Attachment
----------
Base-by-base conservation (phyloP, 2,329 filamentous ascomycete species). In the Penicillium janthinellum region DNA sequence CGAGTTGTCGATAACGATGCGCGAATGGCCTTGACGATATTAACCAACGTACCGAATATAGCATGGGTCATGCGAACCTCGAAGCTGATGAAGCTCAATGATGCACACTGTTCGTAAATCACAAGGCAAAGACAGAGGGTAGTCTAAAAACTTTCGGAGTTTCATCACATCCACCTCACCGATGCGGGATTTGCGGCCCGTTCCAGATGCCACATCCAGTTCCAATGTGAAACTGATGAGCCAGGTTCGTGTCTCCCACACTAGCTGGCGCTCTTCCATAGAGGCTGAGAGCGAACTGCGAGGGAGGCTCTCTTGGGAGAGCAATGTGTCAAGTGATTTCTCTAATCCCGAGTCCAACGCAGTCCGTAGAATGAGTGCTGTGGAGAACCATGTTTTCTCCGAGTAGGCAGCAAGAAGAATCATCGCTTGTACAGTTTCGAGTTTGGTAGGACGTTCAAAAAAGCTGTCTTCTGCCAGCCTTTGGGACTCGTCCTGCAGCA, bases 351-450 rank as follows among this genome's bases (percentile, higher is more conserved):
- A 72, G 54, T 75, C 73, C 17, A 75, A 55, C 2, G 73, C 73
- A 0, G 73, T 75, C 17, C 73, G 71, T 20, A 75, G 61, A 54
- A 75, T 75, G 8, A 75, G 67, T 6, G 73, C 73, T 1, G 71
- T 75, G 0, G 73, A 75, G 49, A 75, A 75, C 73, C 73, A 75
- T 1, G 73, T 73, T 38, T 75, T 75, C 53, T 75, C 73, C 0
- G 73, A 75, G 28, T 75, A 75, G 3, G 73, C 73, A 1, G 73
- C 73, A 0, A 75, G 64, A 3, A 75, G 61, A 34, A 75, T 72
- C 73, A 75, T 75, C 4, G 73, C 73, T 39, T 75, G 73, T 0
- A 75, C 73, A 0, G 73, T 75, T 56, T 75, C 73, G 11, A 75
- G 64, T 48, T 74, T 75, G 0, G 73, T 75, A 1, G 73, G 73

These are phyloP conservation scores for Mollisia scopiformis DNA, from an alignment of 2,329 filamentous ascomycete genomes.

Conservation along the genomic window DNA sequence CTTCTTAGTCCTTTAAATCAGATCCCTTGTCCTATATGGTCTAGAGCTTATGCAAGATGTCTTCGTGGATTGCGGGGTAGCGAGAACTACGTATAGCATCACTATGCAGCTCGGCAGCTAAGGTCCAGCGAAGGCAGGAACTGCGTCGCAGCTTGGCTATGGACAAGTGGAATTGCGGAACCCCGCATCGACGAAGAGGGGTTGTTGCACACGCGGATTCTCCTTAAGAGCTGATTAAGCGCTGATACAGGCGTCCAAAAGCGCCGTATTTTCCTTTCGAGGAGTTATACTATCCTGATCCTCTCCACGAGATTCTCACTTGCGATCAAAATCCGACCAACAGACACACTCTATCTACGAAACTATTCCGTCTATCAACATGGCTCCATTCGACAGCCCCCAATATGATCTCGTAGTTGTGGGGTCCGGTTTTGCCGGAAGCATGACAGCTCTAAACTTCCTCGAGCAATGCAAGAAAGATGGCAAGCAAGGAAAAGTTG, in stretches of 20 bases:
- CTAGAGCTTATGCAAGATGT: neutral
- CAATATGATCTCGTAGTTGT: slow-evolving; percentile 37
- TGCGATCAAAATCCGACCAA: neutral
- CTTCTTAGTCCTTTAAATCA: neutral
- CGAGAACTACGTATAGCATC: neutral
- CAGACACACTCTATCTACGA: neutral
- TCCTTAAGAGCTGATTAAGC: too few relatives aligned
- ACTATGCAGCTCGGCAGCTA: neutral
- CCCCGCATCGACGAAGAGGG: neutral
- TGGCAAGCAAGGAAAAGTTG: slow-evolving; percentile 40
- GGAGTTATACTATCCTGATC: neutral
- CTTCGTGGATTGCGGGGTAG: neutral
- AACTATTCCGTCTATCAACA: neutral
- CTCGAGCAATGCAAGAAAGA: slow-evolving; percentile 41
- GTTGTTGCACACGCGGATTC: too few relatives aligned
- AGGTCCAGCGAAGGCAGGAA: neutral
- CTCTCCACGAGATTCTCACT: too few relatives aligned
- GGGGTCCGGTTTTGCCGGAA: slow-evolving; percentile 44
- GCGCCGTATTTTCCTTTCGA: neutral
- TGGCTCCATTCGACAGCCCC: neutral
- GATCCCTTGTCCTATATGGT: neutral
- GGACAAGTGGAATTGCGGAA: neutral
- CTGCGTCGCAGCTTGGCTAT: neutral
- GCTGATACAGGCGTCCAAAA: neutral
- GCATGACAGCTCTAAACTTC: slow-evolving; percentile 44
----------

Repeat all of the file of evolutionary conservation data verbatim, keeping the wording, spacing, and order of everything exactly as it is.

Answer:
Base-by-base conservation (phyloP, 2,329 filamentous ascomycete species). In the Penicillium janthinellum region DNA sequence CGAGTTGTCGATAACGATGCGCGAATGGCCTTGACGATATTAACCAACGTACCGAATATAGCATGGGTCATGCGAACCTCGAAGCTGATGAAGCTCAATGATGCACACTGTTCGTAAATCACAAGGCAAAGACAGAGGGTAGTCTAAAAACTTTCGGAGTTTCATCACATCCACCTCACCGATGCGGGATTTGCGGCCCGTTCCAGATGCCACATCCAGTTCCAATGTGAAACTGATGAGCCAGGTTCGTGTCTCCCACACTAGCTGGCGCTCTTCCATAGAGGCTGAGAGCGAACTGCGAGGGAGGCTCTCTTGGGAGAGCAATGTGTCAAGTGATTTCTCTAATCCCGAGTCCAACGCAGTCCGTAGAATGAGTGCTGTGGAGAACCATGTTTTCTCCGAGTAGGCAGCAAGAAGAATCATCGCTTGTACAGTTTCGAGTTTGGTAGGACGTTCAAAAAAGCTGTCTTCTGCCAGCCTTTGGGACTCGTCCTGCAGCA, bases 351-450 rank as follows among this genome's bases (percentile, higher is more conserved):
- A 72, G 54, T 75, C 73, C 17, A 75, A 55, C 2, G 73, C 73
- A 0, G 73, T 75, C 17, C 73, G 71, T 20, A 75, G 61, A 54
- A 75, T 75, G 8, A 75, G 67, T 6, G 73, C 73, T 1, G 71
- T 75, G 0, G 73, A 75, G 49, A 75, A 75, C 73, C 73, A 75
- T 1, G 73, T 73, T 38, T 75, T 75, C 53, T 75, C 73, C 0
- G 73, A 75, G 28, T 75, A 75, G 3, G 73, C 73, A 1, G 73
- C 73, A 0, A 75, G 64, A 3, A 75, G 61, A 34, A 75, T 72
- C 73, A 75, T 75, C 4, G 73, C 73, T 39, T 75, G 73, T 0
- A 75, C 73, A 0, G 73, T 75, T 56, T 75, C 73, G 11, A 75
- G 64, T 48, T 74, T 75, G 0, G 73, T 75, A 1, G 73, G 73

These are phyloP conservation scores for Mollisia scopiformis DNA, from an alignment of 2,329 filamentous ascomycete genomes.

Conservation along the genomic window DNA sequence CTTCTTAGTCCTTTAAATCAGATCCCTTGTCCTATATGGTCTAGAGCTTATGCAAGATGTCTTCGTGGATTGCGGGGTAGCGAGAACTACGTATAGCATCACTATGCAGCTCGGCAGCTAAGGTCCAGCGAAGGCAGGAACTGCGTCGCAGCTTGGCTATGGACAAGTGGAATTGCGGAACCCCGCATCGACGAAGAGGGGTTGTTGCACACGCGGATTCTCCTTAAGAGCTGATTAAGCGCTGATACAGGCGTCCAAAAGCGCCGTATTTTCCTTTCGAGGAGTTATACTATCCTGATCCTCTCCACGAGATTCTCACTTGCGATCAAAATCCGACCAACAGACACACTCTATCTACGAAACTATTCCGTCTATCAACATGGCTCCATTCGACAGCCCCCAATATGATCTCGTAGTTGTGGGGTCCGGTTTTGCCGGAAGCATGACAGCTCTAAACTTCCTCGAGCAATGCAAGAAAGATGGCAAGCAAGGAAAAGTTG, in stretches of 20 bases:
- CTAGAGCTTATGCAAGATGT: neutral
- CAATATGATCTCGTAGTTGT: slow-evolving; percentile 37
- TGCGATCAAAATCCGACCAA: neutral
- CTTCTTAGTCCTTTAAATCA: neutral
- CGAGAACTACGTATAGCATC: neutral
- CAGACACACTCTATCTACGA: neutral
- TCCTTAAGAGCTGATTAAGC: too few relatives aligned
- ACTATGCAGCTCGGCAGCTA: neutral
- CCCCGCATCGACGAAGAGGG: neutral
- TGGCAAGCAAGGAAAAGTTG: slow-evolving; percentile 40
- GGAGTTATACTATCCTGATC: neutral
- CTTCGTGGATTGCGGGGTAG: neutral
- AACTATTCCGTCTATCAACA: neutral
- CTCGAGCAATGCAAGAAAGA: slow-evolving; percentile 41
- GTTGTTGCACACGCGGATTC: too few relatives aligned
- AGGTCCAGCGAAGGCAGGAA: neutral
- CTCTCCACGAGATTCTCACT: too few relatives aligned
- GGGGTCCGGTTTTGCCGGAA: slow-evolving; percentile 44
- GCGCCGTATTTTCCTTTCGA: neutral
- TGGCTCCATTCGACAGCCCC: neutral
- GATCCCTTGTCCTATATGGT: neutral
- GGACAAGTGGAATTGCGGAA: neutral
- CTGCGTCGCAGCTTGGCTAT: neutral
- GCTGATACAGGCGTCCAAAA: neutral
- GCATGACAGCTCTAAACTTC: slow-evolving; percentile 44